A kung fu star was lost -- and a legend born -- when Bruce Lee died in 1973.
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It was the sort of strange, early end that turns rising stars into screen immortals. On July 20, 1973, three weeks before the release of the film that would be his breakthrough, Enter the Dragon, kung fu star Bruce Lee died in Hong Kong, at 32. The official cause of death was cerebral edema, a swelling of the brain. But immediate—and ongoing—questions about Lee’s demise have only added to his legend.

Lee was at the apartment of actress Betty Ting Pei, his costar in the upcoming Game of Death, when he complained of a headache, borrowed a painkiller, and lapsed into a coma from which he never emerged. Though the coroner blamed the death on hypersensitivity to the painkiller, other medical experts pointed to the cannabis found in Lee’s body. One film producer suggested that the actor’s injury may have been the result of accidental blows received while filming his fight scenes.

Then there were the theories that Lee had died during sex with Ting Pei, that he’d been assassinated by envious kung fu masters, that he was the victim of a curse—a proposition that took on eerie resonance when, almost 20 years later, Lee’s son, Brandon, was killed while filming a shooting scene in his breakthrough movie, The Crow.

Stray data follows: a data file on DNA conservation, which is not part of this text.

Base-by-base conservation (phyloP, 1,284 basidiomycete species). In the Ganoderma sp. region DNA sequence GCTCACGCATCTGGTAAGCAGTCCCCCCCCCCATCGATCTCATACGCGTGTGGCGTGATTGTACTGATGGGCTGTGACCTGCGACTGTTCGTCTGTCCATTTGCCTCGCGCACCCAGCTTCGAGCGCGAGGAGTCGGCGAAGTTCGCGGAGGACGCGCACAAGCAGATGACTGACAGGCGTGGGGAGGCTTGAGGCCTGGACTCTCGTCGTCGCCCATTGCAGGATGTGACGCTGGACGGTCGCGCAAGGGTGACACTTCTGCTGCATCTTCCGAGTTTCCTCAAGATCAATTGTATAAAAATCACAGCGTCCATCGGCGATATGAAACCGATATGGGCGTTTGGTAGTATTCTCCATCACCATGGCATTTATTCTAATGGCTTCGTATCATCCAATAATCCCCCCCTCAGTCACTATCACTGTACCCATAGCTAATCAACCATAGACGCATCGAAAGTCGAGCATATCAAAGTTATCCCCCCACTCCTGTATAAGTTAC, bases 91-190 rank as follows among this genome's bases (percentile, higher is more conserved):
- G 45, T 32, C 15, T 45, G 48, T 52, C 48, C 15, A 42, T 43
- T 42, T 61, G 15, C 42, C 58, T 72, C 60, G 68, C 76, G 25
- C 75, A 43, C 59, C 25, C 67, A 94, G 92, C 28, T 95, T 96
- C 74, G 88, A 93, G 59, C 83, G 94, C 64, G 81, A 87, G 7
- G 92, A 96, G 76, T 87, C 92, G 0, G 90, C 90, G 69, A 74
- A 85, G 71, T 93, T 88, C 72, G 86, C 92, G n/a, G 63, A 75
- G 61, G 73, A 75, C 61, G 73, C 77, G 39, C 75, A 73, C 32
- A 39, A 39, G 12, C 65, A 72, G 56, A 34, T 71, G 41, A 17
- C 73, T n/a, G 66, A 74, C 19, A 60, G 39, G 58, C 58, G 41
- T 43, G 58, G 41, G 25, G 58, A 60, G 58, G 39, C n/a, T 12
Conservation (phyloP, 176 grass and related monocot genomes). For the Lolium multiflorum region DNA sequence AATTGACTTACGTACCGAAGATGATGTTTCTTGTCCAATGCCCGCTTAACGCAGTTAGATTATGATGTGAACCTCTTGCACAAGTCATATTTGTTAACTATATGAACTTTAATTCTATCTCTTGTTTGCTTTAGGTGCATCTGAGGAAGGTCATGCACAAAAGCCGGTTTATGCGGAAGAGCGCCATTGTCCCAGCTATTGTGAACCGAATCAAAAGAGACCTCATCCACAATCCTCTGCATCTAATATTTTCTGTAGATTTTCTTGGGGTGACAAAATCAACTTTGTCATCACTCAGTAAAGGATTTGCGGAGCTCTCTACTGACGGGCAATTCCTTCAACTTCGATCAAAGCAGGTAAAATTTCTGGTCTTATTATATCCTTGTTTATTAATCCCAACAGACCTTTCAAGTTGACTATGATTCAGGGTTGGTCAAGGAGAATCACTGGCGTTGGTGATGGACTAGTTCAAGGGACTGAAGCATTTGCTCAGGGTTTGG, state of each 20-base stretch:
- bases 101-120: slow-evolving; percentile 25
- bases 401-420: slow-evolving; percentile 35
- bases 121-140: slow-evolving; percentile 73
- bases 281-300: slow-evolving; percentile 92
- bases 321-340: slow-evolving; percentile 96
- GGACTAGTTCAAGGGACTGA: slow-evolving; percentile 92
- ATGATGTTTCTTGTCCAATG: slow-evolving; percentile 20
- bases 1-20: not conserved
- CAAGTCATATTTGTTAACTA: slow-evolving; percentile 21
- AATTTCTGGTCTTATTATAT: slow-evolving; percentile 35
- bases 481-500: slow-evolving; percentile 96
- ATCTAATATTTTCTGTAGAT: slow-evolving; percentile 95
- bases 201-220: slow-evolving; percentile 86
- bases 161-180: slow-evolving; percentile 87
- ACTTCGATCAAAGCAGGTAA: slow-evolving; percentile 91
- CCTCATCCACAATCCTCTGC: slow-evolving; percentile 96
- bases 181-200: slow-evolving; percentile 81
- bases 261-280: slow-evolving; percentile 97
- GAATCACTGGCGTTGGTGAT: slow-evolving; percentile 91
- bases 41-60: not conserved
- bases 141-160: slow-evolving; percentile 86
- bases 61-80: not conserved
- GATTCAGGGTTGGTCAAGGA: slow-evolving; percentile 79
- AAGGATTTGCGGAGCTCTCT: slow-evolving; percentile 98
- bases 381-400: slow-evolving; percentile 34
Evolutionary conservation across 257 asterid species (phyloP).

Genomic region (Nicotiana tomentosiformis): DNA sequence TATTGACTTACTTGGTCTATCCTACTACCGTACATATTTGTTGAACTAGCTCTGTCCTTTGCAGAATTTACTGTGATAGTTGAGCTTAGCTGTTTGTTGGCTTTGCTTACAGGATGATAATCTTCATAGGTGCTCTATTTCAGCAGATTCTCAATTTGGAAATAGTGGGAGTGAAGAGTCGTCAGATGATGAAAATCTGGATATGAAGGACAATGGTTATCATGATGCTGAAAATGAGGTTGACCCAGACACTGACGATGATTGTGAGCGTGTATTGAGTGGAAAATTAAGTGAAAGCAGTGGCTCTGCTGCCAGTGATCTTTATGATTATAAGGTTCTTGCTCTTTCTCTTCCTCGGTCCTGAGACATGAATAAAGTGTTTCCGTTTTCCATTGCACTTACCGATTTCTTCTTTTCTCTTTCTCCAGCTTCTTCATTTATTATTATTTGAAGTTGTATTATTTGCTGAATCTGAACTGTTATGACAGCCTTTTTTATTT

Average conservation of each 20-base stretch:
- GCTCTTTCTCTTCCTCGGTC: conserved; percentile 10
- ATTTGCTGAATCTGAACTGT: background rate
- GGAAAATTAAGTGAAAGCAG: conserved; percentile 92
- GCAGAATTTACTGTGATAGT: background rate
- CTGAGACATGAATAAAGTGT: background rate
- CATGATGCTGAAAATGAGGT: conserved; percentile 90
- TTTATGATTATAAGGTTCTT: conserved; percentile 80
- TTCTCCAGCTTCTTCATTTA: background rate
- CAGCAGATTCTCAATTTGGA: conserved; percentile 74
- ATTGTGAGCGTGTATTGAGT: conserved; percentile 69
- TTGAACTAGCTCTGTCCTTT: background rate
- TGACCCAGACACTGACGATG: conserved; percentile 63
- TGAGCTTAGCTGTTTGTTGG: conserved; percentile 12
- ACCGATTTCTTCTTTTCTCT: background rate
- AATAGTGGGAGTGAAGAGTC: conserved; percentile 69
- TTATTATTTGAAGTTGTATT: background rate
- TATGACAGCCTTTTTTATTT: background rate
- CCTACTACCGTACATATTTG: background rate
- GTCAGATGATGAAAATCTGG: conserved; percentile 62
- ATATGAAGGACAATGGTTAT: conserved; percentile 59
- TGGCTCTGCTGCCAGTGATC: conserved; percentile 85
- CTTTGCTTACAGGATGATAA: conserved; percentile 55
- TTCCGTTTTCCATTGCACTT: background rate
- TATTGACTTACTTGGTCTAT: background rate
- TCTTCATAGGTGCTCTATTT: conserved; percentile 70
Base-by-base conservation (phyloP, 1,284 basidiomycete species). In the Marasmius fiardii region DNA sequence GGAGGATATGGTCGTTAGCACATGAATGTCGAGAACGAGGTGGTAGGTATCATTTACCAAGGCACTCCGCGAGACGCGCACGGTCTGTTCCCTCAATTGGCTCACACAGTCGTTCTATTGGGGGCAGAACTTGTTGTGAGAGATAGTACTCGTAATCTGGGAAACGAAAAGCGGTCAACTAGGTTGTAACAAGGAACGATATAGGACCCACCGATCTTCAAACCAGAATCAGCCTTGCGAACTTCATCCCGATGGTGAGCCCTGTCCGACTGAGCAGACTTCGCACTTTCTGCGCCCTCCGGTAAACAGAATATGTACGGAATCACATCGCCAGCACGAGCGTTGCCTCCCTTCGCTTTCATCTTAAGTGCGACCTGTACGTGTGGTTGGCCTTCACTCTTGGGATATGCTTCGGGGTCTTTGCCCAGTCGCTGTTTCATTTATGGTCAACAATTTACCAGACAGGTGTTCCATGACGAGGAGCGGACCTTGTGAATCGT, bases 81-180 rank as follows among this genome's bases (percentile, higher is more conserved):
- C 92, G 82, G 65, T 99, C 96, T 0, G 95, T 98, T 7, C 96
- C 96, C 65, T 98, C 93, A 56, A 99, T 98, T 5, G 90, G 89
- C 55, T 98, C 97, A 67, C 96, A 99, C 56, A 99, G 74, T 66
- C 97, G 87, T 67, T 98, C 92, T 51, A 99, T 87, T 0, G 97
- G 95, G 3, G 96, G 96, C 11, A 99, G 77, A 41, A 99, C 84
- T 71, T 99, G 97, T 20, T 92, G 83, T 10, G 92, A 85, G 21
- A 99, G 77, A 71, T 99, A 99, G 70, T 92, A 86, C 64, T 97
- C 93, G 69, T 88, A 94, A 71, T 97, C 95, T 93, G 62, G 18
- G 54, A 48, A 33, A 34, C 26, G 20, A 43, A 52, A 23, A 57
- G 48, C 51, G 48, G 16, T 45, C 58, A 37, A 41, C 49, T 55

If any aspect of the Bruce Lee legend is dubious, his legacy is real. Born in San Francisco’s Chinatown while his Cantonese opera-star father was on tour, Lee spent his childhood in Hong Kong, studying wing chun kung fu, earning a cha-cha championship, and getting into trouble with the law. Sent back to America at 18, Lee gave dance lessons before enrolling at the University of Washington in Seattle to study philosophy. Dropping out after three years, he married and had two children, including Brandon.

Lee’s first showbiz break came in 1966, when he was cast as Kato in the TV series The Green Hornet. But it was his fourth starring film, 1973’s Enter the Dragon, that put him on the international map—and single-handedly popularized the martial arts genre for Western audiences, paving the way for dozens of successors, from Chuck Norris (who got his break as Lee’s opponent in Return of the Dragon) to Jackie Chan, who worked as a fight-scene stuntman in Enter the Dragon. “It was considered an honor to fight Bruce,” says actor-director Sammo Hung, star of this fall’s CBS action series Martial Law, “even when you knew you would lose.”

Enter the Dragon
type
  • Movie
mpaa
runtime
  • 110 minutes
director

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